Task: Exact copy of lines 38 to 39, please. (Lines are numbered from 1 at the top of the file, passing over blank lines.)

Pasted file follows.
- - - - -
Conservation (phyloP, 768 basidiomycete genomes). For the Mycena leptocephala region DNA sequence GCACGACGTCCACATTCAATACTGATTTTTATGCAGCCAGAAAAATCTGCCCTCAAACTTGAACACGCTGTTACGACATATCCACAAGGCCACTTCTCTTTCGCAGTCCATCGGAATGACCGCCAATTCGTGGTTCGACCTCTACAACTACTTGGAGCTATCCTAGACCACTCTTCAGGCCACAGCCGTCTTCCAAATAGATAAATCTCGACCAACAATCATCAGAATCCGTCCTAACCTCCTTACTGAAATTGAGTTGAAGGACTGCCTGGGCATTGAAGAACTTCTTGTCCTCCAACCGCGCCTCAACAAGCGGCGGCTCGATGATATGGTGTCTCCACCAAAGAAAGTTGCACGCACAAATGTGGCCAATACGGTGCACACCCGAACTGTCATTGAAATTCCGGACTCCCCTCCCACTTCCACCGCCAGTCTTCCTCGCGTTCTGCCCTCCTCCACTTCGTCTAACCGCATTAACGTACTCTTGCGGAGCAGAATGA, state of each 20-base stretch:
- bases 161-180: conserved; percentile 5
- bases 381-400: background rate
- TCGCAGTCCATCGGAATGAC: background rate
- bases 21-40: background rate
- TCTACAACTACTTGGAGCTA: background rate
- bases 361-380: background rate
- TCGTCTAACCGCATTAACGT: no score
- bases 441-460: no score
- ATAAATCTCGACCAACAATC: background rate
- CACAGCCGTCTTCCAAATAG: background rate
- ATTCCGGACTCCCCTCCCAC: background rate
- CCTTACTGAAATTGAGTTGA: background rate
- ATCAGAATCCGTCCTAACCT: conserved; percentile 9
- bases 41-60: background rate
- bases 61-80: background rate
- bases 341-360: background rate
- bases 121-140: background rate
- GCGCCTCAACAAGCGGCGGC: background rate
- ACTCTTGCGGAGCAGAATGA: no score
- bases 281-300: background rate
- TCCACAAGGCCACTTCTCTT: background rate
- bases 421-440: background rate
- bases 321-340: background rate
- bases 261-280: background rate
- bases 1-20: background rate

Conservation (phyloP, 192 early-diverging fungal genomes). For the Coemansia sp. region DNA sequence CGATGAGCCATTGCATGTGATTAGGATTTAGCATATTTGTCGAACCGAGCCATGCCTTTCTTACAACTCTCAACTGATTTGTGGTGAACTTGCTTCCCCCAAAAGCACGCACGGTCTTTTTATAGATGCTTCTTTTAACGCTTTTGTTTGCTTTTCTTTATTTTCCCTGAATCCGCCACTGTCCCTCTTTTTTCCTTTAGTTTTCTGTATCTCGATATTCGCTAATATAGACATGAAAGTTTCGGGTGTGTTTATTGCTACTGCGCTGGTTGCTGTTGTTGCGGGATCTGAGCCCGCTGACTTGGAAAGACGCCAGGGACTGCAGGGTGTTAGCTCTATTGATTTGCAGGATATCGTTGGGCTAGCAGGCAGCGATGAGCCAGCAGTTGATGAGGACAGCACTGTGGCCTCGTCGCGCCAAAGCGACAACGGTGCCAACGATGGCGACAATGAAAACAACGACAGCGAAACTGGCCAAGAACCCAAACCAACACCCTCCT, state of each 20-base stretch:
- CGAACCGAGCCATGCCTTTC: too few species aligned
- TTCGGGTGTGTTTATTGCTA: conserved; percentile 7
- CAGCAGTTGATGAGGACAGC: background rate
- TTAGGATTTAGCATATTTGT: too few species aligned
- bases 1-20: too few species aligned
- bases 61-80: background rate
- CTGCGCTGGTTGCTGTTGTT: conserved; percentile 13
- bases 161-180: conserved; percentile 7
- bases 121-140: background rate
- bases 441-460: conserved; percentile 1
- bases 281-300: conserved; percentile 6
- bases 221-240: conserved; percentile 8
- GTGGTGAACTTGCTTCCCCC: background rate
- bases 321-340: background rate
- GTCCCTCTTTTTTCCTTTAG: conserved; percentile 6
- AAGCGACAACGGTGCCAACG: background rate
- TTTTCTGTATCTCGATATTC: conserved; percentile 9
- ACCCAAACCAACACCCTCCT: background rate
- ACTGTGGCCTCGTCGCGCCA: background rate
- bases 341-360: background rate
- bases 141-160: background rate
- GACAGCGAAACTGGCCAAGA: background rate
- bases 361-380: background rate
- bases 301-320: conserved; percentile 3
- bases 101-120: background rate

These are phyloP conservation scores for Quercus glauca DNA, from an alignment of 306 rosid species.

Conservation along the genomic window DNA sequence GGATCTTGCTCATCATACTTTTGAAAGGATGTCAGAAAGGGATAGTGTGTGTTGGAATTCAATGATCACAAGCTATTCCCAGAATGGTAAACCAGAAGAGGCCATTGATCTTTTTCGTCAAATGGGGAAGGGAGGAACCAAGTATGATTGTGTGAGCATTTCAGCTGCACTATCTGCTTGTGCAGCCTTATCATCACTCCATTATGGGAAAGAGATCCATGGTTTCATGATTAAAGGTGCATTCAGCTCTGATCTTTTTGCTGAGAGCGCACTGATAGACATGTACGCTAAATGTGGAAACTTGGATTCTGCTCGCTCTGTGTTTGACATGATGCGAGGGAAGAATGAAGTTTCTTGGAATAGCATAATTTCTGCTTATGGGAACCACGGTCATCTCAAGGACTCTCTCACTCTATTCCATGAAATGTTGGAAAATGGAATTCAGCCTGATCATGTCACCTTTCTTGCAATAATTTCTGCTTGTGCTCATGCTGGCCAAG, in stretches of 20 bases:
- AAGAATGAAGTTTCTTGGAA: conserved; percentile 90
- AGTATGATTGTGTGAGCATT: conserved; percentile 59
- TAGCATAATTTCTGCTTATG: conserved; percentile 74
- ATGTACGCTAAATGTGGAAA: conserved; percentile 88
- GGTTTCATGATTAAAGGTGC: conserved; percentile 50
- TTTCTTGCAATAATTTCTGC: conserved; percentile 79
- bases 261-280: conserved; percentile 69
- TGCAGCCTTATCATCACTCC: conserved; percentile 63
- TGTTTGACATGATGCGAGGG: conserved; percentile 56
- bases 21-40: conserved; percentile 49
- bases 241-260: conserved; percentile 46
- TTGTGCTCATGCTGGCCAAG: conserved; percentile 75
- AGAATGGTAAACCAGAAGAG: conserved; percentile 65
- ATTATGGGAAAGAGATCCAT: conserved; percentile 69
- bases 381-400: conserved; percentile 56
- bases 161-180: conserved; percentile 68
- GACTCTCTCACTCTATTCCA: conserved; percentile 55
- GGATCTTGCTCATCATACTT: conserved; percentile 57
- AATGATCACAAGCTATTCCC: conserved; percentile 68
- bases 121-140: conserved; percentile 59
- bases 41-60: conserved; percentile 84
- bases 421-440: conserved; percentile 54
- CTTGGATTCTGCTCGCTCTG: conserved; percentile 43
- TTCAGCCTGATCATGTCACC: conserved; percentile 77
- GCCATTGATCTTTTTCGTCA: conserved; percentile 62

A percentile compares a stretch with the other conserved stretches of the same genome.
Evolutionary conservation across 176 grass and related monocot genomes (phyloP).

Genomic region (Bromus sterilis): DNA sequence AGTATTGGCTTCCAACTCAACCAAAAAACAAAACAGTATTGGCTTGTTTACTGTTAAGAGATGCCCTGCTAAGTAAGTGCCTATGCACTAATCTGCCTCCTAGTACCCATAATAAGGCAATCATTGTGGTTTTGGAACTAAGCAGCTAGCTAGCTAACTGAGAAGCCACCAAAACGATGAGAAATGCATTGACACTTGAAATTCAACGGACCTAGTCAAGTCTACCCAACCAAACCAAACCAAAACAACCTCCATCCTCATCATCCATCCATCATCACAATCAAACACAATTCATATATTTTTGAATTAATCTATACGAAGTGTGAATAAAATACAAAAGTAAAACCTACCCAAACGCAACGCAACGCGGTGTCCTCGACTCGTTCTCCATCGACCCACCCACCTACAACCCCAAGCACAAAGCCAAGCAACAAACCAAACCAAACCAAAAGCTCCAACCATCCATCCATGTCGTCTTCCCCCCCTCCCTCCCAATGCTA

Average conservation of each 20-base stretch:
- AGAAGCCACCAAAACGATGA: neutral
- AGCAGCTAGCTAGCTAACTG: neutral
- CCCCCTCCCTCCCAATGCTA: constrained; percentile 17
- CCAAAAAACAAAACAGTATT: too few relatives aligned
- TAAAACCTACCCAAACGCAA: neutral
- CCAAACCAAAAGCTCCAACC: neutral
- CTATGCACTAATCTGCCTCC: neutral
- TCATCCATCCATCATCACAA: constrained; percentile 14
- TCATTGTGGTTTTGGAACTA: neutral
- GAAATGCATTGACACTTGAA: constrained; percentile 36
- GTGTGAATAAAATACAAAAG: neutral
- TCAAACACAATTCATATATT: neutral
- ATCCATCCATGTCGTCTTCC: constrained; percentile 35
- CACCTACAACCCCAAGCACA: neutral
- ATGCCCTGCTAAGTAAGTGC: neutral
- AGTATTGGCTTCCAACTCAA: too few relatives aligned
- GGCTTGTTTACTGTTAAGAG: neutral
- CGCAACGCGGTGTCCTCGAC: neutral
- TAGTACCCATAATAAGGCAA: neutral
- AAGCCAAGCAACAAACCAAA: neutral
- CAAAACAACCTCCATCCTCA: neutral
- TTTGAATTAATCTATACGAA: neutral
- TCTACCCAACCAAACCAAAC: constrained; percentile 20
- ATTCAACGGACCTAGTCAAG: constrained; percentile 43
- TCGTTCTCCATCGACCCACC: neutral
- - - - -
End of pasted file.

- bases 281-300: conserved; percentile 6
- bases 221-240: conserved; percentile 8